Paulo Moura- significant contributions to Brazilian popular and instrumental music
I write to make users aware of the career and output of Paulo Moura, a renowned Brazilian musician with whom I had the opportunity to collaborate from 1995 until his passing in 2010. Though recognized in Brazilian musical circles as a virtuoso instrumentalist and innovator in his constant search to develop new readings of instrumental improvised music, informed by but not limited to Brazilian genre, his body of work and discography is only now in the process of being organized, catalogued, scanned, and will be made available via digital and physical archives and resources in 2013.
The address for the current website is http://www.paulomoura.com/
There one finds biographical information, a chronological history of his career, photos, and a page on which most of his recordings are posted for streaming. This site is also due for an update, to be launched mid 2013.
Numerous performance videos of variable quality are posted on YouTube. Some suggested clips follow:
Ternura (choro-canção) http://www.youtube.com/watch?v=wTNsSmrcZ8A&feature=related
Pro Paulo (forro) http://www.youtube.com/watch?v=WU-DGUExg8Y&feature=related
Mulatas (samba) http://www.youtube.com/watch?v=RffhWY0CUSI
Pantanal Alerta Brasil (solo) http://www.youtube.com/watch?v=ogu5W5wFMpQ
These following paragraphs are taken from my article on aspects of Paulo’s work in the online journal Critical Studies in Improvisation:
His career spanned six decades, from the late 1940s through 2010, and his compositions, arrangements, and recordings can now be considered vital documents of many of the most important trends in twentieth-century Brazilian music. Paulo Moura moved with his family from his hometown in the interior of São Paulo state to Rio de Janeiro—Brazil’s center of urban music—in 1945. At twelve years of age, he was the youngest of a family of musicians, and began to play the clarinet professionally in the gafieira dance halls of Praça Tiradentes in the heart of the city, and in the outlying suburban areas. He studied classical music at the Escola Nacional de Música, and at the same time had his first contact with modern jazz in informal listening and playing sessions, both at the home of an acquaintance who lived near Moura’s neighborhood of Tijuca and as a frequent participant of the Sinatra-Farney fan club (1948-53).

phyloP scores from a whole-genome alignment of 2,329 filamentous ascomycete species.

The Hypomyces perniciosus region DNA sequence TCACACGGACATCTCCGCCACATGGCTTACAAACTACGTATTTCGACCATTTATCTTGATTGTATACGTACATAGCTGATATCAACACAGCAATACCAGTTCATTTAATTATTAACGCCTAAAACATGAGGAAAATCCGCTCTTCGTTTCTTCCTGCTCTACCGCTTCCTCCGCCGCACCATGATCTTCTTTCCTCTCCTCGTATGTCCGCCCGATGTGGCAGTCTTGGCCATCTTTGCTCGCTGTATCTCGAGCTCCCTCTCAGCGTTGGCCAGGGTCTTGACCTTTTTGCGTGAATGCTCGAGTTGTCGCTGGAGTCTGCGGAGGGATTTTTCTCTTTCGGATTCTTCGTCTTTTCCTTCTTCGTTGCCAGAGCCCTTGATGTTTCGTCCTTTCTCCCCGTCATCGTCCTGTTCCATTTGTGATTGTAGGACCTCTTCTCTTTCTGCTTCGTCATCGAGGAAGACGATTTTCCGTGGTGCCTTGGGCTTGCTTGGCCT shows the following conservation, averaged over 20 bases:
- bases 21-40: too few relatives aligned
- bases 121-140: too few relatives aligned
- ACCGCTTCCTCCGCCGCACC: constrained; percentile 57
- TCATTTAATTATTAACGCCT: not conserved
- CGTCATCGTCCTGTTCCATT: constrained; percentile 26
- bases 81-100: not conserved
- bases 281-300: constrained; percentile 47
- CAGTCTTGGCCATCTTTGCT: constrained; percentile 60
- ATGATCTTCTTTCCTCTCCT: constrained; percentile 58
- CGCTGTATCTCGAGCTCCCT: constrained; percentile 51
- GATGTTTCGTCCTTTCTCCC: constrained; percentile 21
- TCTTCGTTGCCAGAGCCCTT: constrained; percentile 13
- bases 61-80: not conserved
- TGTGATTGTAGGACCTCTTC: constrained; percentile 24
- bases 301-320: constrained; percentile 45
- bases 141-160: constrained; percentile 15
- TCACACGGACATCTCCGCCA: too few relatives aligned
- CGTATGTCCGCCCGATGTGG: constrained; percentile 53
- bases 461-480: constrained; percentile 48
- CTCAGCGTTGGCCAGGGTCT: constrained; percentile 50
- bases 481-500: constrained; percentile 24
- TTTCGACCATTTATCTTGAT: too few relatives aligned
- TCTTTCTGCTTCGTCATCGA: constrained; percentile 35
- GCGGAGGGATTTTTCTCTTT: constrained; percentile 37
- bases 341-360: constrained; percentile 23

He quickly made his mark as a versatile instrumentalist, working as a studio musician and in the gafieira dance halls, where he would eventually find great inspiration and source material. He also performed as a soloist with the symphony orchestra of the Teatro Municipal (with which, from 1959-1977, he was featured in classical works for clarinet), and with big bands and popular music orchestras which accompanied visiting international artists including Lena Horne, Nat King Cole, and Ella Fitzgerald. Along with a group of musicians that included João Donato and Johnny Alf (pianist/composers), Mauricio Einhorn (harmonica/composer), and Dom um Romão and Edson Machado (drummers), he was taken by the sound and language of American jazz artists of the era, and worked to develop similar fluency as an improviser. As a participant in the emerging bossa and samba-jazz movements, he performed, arranged for, and recorded with Sergio Mendes’ Bossa Jazz ensemble. He traveled with this group to New York to participate in the famous “Bossa Nova: (New Brazilian Jazz)” concert at Carnegie Hall on November 21, 1962. And, less than a month after that performance, the group went into the studio to record with the famous American jazz artist Cannonball Adderley.